Cardi B, Usher and Billie Eilish get creative for ‘Show Me the Signs’ benefit auction
The #SayHerName campaign raises awareness about the often invisible names and stories of African American women and girls who are, along with African American men, victims of police violence in the United States. More than five years since the campaign was launched by the African American Policy Forum, it is now the focus of an auction of artworks made by over 100 creative stars, from Cardi B and Usher to David Hockney.
Over 100 stars got creative for the “Show Me the Signs” benefit exhibition and auction, creating protest signs that fight for change. Cardi B, Jim Carrey, George Condo, Billie Eilish, David Hockney, Bruno Mars, Camille Henrot and Nathaniel Mary Quinn have all made artworks for the sale, the proceeds of which will go to the #SayHerName Mothers Network, run by the African American Policy Forum (AAPF).
Starting bids for the artworks range from $1 (about P48) for a cardboard sign made by the Haas Brothers — which encourages potential buyers to “do more than bidding on a sign” — to $20,000 (around P960,0000) for works by American artists Rashid Johnson and Nancy Rubins.
Many signs in the auction pay tribute to Breonna Taylor, an African American medical worker who was killed as she lay sleeping by Louisville police officers in March this year. Aaron Fowler’s sign, for example, is titled “Sorry Ms. Palmer” in reference to Taylor’s mother, Tamika Palmer. Canadian painter Carling Jackson created a colorful portrait of the 26-year-old.
“We thank all of the participating artists who have shared their creative vision to stand for love and equal justice, and to support this important cause,” Amanda Hunt, director of public programs and creative practice at Lucas Museum of Narrative Art in Los Angeles and member of the “Show Me the Signs” Benefit Committee, said in a statement.
“‘Show Me the Signs’ brings the creative community together with a larger collective to protest police violence against Black women, support the families already impacted, and promote a better future for all,” she added.
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Blum & Poe is pleased to host “Show Me the Signs,” a preview exhibition of an upcoming benefit auction to help the families of Black women killed by the police. Over 100 artists have created powerful pieces in the form of protest signs to fight for change, with all works being auctioned and 100% of the proceeds going to the African American Policy Forum #SayHerName Mothers Network. Founded by AAPF in December 2014, the #SayHerName campaign works with the mothers and families of Black women, girls, and femmes killed by police to elevate their stories and fight for justice. “Black women and girls do not fit the most accessible frames of anti-Black police violence, and because of that, it’s difficult to tell their stories in a way that people recognize and remember,” said Dr. Kimberlé Crenshaw, AAPF executive director and founder of Say Her Name. “By working with the families of slain Black women, AAPF’s #SayHerName campaign resists Black women’s invisibility by telling their stories.” Featuring works by artists across creative industries including April Bey, Cardi B, Jim Carrey, George Condo, Billie Eilish, Aaron Fowler, David Hockney, Rashid Johnson, Bruno Mars, Marilyn Minter, Nancy Rubins, and Nathaniel Mary Quinn, “Show Me the Signs” brings together a diverse and inclusive collective of creative voices that reinforce solidarity and empower love. The benefit auction will be hosted on Artfizz, a new online community-driven marketplace for contemporary art, which is offering its platform to support the initiative prior to its official launch later this fall. Click the 🔗 in bio for more info. “Show Me the Signs” will be on view at Blum & Poe, LA October 30-November 14. The live auction will begin on November 10. #showmethesigns Image: Installation view of “Show Me the Signs” at Blum & Poe, Los Angeles, 2020, photo: Ed Mumford.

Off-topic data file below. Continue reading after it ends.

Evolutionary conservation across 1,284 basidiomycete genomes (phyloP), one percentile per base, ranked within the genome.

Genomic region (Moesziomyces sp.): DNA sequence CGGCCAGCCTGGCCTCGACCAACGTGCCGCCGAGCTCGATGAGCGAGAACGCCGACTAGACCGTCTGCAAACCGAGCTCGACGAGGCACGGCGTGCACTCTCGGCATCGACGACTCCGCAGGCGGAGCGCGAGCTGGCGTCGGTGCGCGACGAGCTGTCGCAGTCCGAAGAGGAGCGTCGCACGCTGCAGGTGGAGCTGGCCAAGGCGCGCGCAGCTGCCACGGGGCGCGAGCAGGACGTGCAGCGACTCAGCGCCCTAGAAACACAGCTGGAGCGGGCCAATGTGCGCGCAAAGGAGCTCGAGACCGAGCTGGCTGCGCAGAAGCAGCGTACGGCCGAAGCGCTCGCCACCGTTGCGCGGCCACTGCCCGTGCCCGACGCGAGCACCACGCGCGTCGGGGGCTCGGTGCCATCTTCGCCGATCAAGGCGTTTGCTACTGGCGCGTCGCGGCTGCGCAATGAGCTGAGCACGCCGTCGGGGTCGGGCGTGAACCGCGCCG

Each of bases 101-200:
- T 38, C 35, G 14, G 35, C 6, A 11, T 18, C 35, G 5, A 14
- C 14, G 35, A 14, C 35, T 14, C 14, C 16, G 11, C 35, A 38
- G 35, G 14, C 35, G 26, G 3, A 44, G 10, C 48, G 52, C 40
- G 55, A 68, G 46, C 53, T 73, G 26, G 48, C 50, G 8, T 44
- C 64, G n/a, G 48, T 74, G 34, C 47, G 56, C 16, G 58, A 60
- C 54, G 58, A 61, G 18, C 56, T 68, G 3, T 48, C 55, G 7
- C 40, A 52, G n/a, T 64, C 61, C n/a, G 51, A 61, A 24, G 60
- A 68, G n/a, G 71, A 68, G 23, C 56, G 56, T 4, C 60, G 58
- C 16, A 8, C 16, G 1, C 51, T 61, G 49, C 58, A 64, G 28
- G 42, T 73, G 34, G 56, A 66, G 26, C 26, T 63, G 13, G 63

Although the issue of police brutality towards African American women was brought into the spotlight following the death of Taylor, such events often gain relatively little media coverage and the perpetrators rarely brought to justice. Since 2015, 48 African American women have been killed by law enforcement officers in the U.S., according to data from the Washington Post. During the same period, only two cases saw officers charged with manslaughter or murder.
“Black women and girls do not fit the most accessible frames of anti-Black police violence, and because of that, it’s difficult to tell their stories in a way that people recognize and remember,” said Dr. Kimberlé Crenshaw, AAPF executive director and co-founder and founder of Say Her Name, in a statement. “By working with the families of slain Black women, AAPF’s #SayHerName campaign resists Black women’s invisibility by telling their stories.
The “Show Me the Signs” benefit auction will take place in two parts. The first part will be held from Nov. 10 to 19 and the second part will be held from Nov. 21 to 30. All of the protest signs featured in the sale will also be exhibited until Nov. 14 at the Blum & Poe gallery in Los Angeles. CC
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